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Graduate Courses 

Students enrolling in cross-listed courses should ensure that they select the course number designation appropriate for their degree program. For example, IGS students should enrol in the IGS version of a cross-listed course.

M.F.A | M.A. English | IGS M.A. | Ph.D.

The following courses will be offered during the 2017-18 academic year. Click on the course name below for a brief description. 

2017 Term 1 & Term 2

Exploring the interdisciplinary roots of critical theory in philosophy, linguistics, aesthetics, psychoanalysis, cultural studies, and feminism, this course examines the ways in which theory informs current practices of interpretation.
Interdisciplinary introduction to the field of cultural studies theory and the heterogeneous body of cultural and social texts, objects, and events that it critically frames and examines.
Introduction to the profession's expectations, practices, and responsibilities. This is a Pass/Fail course and is reserved for MA in English students.
This course will survey, examine and critique the disciplinary origins and the theoretical underpinnings of the academic field known today as "creative writing" as well as its associated pedagogies, the most central of which is the workshop. This forcus of this course will be on creative writing not as a general practice, but specifically as a discipline that emerged within U.S. American, Canadian and British universities.
This course will examine the relationship between early modern women’s writing and modern feminist theory. The goal is to determine the extent to which early modern women writers can be counted as feminist forerunners. Possible areas of inquiry include the politics of literary history, how female subjectivity is represented, how women actively contest restrictive cultural and behavioural codes, and the nature of female to female intimacy.
The course offers advanced study of ecocritical theory and its application to Canadian literature, including indigenous authors. Ecocritisism, or environmentally-orientated literary and cultural critisism, has developed as a globalized literary theory with frequent reference to aesthetic conventions seem constricting or enabling to Canadian authors, and to ask whether interpretive schema informed by them are illuminating or misleading to Canadian students of environmental literature.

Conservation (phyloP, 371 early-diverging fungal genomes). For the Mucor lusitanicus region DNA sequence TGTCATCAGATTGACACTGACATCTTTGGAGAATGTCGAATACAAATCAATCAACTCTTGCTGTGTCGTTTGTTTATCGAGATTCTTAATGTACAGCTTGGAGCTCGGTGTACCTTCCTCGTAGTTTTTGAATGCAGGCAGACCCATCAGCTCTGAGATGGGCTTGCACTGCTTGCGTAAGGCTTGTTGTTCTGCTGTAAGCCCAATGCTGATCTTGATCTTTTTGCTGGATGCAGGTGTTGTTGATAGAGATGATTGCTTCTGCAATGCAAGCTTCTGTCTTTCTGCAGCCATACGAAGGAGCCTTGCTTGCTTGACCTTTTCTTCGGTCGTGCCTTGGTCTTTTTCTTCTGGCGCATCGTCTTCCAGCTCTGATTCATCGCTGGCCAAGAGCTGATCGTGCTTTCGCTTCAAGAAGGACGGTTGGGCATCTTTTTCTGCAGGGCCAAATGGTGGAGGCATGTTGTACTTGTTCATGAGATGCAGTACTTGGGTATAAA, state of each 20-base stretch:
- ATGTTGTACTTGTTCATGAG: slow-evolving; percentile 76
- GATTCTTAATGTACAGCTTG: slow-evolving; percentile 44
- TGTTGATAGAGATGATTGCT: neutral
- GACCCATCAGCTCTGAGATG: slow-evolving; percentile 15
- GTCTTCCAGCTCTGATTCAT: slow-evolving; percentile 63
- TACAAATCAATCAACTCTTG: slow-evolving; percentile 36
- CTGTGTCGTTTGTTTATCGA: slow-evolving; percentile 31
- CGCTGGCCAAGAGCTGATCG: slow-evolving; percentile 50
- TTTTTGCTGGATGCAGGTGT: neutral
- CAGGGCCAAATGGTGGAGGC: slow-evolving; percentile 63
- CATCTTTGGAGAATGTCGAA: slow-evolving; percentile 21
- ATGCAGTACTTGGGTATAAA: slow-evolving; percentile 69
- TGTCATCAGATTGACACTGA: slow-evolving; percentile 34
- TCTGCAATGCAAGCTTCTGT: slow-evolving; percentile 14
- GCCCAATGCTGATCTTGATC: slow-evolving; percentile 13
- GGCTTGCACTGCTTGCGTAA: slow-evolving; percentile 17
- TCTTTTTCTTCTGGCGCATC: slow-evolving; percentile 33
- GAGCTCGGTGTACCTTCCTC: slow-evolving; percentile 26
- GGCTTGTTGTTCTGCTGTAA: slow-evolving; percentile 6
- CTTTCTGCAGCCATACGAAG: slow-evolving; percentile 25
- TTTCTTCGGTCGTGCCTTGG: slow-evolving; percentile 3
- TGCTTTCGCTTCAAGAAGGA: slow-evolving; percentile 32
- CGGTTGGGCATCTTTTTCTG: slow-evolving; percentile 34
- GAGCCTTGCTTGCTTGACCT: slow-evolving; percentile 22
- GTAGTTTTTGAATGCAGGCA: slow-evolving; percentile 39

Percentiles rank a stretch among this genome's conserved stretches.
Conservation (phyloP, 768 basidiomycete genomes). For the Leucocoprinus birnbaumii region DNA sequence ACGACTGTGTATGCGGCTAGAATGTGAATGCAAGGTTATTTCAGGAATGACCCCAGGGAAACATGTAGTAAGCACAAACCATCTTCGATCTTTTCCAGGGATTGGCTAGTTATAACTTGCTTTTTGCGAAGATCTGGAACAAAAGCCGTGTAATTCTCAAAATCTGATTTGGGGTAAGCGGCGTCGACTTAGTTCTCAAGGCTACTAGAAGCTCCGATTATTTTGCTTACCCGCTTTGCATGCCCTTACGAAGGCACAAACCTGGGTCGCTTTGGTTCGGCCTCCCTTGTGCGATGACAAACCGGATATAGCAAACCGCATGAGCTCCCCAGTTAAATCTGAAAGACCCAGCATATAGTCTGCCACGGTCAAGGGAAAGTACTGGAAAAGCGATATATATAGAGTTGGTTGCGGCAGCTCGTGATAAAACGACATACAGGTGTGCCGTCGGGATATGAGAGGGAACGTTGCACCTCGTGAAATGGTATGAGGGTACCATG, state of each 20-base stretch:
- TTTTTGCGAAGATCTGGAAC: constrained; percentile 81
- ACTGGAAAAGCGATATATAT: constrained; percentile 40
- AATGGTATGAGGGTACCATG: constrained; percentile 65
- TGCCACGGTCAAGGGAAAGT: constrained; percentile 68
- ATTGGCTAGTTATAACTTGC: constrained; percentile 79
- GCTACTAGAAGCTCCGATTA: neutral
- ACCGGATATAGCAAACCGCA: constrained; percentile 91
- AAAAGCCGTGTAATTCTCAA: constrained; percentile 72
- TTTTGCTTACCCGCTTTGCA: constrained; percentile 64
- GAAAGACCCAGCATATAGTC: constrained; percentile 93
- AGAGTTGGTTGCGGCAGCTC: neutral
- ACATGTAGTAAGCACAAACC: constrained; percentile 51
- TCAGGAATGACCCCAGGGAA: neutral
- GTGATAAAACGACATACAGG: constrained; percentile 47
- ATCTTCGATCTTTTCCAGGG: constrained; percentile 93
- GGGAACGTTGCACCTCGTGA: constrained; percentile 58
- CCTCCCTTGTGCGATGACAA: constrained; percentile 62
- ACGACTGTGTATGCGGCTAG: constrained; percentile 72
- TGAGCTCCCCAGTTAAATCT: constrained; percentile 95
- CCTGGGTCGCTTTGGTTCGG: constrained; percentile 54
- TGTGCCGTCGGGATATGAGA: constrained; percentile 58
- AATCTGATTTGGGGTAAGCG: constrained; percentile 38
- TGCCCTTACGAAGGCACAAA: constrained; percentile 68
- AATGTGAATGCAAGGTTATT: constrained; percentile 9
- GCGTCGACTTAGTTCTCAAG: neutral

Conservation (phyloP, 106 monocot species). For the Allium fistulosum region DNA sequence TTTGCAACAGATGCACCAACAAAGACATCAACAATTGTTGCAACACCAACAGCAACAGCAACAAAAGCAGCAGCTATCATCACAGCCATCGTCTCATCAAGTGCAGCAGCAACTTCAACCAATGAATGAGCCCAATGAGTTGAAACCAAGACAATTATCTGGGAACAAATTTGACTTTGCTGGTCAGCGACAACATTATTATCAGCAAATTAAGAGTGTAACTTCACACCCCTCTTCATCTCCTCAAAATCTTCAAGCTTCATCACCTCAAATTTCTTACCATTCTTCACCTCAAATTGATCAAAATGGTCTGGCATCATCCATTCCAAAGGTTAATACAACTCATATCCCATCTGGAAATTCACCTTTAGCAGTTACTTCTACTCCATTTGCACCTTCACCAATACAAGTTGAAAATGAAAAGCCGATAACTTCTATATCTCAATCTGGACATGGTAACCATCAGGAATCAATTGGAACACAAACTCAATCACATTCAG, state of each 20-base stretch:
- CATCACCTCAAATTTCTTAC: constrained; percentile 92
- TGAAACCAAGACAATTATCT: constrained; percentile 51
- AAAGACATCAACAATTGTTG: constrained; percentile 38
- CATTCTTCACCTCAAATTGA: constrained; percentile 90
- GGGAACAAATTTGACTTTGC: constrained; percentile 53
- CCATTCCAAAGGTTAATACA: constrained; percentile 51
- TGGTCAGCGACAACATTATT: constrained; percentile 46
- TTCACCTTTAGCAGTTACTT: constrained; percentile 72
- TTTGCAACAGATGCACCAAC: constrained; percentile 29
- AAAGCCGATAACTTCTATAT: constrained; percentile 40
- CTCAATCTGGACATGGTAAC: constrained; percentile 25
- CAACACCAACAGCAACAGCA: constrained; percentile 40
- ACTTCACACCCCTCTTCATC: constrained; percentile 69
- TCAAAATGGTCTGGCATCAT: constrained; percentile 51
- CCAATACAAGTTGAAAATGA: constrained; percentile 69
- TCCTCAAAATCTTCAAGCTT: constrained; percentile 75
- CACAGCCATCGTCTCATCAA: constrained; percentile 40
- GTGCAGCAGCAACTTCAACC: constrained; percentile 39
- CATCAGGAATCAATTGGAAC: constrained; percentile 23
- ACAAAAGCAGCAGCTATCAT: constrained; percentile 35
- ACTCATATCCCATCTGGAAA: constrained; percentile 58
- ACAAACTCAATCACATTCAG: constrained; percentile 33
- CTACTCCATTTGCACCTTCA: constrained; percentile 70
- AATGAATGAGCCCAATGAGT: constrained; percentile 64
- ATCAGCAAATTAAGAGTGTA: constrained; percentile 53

This course will examine historical and cultural forms of domination particularly in relation to the "feminine" and nature.But most significantly, it will focus on the role of transformative ethical relations - or what Joanne Macy calls "ecocentrism" - to shape sustainable relations with the natural or, the more-than-human world. This course will also explore the "affective turn" in ecofeminism that has to do with adopting a trans-species episteme based on "the clear-sighted recognition of connection across the discredited breach of nature and culture" (Haraway, 1991) and will be predicated upon ethos of what philosopher Kelly Oliver has called "strange kinship", which is based "not on blood or on generation but on a shared embodiment and the gestures of love and friendship among living creatures made possible by bodies coexisting in a world on which we depend" (2009). Similarly, we will also examine areas areas germane to ecofeminism within the field of critical animal studies that, based on moral considerations or compassion towards the nonhuman, involve an "ethics of care", which is one that recognizes conditions of habitation and ecological principles inseparable from the larger environment.